CASPER, Wyo. — Despite facing inflation, supply chain issues and increased costs in 2023, Food Bank of Wyoming has successfully met the state’s growing food needs, according to an impact report by the organization.
The organization’s 2023 Impact Report highlights its achievements in a year marked by economic hardships.
In a year hit by a 40-year-high inflation, Food Bank of Wyoming served 44,459 clients, nearly 8% of Wyoming’s population. The team drove over 5,000 miles to visit all 23 counties and more than 90 of their 150+ Hunger Relief Partners.
They distributed 9.8 million pounds of food, translating to over 7.9 million meals, with 32% being fresh produce, including 13,000 pounds of potatoes donated by the University of Wyoming’s James C. Hageman Sustainable Agriculture Research and Extension Center.
Innovative Approaches amid Difficult Times
Food Bank of Wyoming hired its first food-sourcing manager to enhance local sourcing of protein and produce. The organization also deepened its connection with the Wind River Indian Reservation communities, aiming to establish permanent food pantries.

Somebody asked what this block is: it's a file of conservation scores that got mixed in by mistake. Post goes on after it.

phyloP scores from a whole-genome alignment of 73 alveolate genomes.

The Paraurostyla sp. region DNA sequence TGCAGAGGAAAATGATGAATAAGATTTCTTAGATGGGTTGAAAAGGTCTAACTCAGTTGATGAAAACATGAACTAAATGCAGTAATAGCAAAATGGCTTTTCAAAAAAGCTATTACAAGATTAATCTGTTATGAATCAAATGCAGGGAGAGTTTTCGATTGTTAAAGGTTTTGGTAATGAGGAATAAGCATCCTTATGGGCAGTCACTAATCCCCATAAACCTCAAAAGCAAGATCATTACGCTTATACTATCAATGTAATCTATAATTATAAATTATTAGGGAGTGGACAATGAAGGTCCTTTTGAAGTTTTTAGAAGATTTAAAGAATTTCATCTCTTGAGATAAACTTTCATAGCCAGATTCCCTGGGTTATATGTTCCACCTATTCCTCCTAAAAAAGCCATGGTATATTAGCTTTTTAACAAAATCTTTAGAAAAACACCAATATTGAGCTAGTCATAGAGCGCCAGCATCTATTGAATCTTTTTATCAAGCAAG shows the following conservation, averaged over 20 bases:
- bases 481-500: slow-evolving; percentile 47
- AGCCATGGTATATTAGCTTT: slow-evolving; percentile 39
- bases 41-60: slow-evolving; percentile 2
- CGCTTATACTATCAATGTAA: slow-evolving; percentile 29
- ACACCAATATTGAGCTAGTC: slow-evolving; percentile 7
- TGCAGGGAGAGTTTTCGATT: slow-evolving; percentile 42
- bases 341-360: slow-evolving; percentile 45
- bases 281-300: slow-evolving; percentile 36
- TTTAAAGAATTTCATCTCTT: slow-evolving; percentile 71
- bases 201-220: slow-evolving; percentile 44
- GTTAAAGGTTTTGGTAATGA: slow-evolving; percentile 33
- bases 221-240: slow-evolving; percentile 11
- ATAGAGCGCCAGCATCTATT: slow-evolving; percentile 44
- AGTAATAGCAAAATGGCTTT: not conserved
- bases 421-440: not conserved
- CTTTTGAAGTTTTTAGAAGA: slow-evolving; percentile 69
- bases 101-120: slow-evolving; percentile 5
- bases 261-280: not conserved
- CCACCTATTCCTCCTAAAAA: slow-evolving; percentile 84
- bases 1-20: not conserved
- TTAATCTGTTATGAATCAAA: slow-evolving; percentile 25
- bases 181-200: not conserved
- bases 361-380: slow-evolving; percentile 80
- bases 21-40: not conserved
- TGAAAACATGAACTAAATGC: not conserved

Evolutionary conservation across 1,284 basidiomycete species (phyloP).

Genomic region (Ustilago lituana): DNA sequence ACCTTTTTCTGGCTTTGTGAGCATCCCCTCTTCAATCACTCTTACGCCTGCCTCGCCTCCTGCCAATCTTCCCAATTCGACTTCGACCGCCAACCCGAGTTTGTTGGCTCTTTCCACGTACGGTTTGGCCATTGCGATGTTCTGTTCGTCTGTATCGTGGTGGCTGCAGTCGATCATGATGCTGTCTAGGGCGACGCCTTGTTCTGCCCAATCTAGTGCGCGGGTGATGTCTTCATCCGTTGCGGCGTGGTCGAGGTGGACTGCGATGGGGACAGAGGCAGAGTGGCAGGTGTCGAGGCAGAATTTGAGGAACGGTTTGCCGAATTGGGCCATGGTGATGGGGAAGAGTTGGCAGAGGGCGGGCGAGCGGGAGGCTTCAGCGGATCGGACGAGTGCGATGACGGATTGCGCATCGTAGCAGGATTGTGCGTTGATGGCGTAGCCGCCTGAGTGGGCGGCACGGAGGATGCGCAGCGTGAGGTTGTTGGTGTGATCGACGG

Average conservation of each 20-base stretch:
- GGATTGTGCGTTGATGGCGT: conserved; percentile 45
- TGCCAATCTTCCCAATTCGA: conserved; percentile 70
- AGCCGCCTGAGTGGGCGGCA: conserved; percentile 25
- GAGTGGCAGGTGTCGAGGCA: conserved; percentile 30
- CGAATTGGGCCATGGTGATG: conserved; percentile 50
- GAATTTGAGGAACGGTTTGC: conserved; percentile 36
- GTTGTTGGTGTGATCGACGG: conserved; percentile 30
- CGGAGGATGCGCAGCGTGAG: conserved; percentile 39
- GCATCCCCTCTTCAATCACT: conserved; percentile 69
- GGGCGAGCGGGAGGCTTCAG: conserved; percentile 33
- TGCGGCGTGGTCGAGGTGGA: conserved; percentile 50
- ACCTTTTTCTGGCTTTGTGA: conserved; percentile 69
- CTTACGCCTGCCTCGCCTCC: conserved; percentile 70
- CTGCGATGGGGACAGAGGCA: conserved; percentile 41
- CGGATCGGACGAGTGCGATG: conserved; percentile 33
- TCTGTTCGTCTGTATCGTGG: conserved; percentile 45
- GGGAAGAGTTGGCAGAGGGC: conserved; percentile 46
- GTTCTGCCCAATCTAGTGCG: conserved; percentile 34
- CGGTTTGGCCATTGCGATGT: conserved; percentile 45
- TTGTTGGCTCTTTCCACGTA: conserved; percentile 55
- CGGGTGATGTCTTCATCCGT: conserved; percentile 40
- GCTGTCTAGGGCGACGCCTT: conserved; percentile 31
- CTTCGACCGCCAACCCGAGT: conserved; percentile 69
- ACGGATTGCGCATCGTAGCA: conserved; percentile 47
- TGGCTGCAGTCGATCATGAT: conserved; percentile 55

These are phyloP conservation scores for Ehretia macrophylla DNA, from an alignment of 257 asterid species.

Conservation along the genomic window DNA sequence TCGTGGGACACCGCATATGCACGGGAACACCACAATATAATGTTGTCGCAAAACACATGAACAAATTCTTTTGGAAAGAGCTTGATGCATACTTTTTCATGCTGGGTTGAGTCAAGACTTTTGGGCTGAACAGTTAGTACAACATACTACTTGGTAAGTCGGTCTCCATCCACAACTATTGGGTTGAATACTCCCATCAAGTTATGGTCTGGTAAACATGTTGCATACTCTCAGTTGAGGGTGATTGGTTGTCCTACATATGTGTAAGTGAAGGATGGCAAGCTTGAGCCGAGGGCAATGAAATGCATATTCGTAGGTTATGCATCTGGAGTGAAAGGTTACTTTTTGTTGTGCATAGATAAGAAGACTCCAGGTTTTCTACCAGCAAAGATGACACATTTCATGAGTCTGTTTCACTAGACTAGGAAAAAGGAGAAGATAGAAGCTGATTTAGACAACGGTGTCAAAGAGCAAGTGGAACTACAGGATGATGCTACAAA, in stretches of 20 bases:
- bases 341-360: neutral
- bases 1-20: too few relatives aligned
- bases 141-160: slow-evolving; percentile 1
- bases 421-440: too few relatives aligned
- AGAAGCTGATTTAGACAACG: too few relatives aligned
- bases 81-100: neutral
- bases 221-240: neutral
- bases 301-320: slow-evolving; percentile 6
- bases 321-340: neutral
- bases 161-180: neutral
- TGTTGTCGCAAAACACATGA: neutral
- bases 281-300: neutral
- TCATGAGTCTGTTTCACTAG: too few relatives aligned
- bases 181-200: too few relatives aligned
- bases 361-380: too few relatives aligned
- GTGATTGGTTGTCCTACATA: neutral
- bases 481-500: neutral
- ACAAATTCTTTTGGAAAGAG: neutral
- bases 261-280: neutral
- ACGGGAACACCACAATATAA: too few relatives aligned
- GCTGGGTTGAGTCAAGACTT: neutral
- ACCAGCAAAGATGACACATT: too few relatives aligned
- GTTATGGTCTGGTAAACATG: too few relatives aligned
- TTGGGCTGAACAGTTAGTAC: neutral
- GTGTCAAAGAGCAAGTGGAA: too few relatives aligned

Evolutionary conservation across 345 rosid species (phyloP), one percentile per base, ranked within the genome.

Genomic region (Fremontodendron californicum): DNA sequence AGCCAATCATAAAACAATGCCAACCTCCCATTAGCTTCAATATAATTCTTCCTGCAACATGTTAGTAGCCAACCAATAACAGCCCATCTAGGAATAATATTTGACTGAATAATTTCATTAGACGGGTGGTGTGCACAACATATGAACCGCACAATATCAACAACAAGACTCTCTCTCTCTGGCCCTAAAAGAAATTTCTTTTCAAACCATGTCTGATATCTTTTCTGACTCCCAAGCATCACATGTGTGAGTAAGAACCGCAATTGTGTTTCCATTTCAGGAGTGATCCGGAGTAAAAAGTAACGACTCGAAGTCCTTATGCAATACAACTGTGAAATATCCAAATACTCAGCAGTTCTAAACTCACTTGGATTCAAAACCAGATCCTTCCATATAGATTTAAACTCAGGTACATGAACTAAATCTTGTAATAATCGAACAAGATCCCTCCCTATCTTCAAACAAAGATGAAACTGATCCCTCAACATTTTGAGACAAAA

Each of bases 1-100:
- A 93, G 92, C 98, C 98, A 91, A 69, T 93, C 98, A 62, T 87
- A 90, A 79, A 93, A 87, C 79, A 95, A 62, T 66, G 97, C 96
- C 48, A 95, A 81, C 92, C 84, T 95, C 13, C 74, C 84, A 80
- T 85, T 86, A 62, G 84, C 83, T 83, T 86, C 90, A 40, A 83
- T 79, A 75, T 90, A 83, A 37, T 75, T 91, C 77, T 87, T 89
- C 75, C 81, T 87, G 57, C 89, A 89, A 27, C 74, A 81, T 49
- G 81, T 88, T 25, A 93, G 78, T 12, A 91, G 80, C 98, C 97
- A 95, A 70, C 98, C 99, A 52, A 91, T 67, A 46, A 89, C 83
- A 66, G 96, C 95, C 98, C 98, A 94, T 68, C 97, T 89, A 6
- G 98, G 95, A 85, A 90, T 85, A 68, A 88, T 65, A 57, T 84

“Food insecurity is not a new problem … but as we continue to grow and adapt to the needs of our neighbors across Wyoming … we take steps toward a better, more equitable future,” says Executive Director Rachel Bailey.
The Food Bank’s efforts were fueled by community generosity, with 11,819 volunteer hours logged. Bailey emphasizes the importance of continued support and donations to sustain their impactful work.
Those interested in supporting can volunteer or make a financial contribution at wyomingfoodbank.org. Food Bank of Wyoming remains the largest hunger-relief organization in the state, committed to feeding those in need, with all funds raised in Wyoming staying within the state, according to a press release by the organization.
The full report can be found below.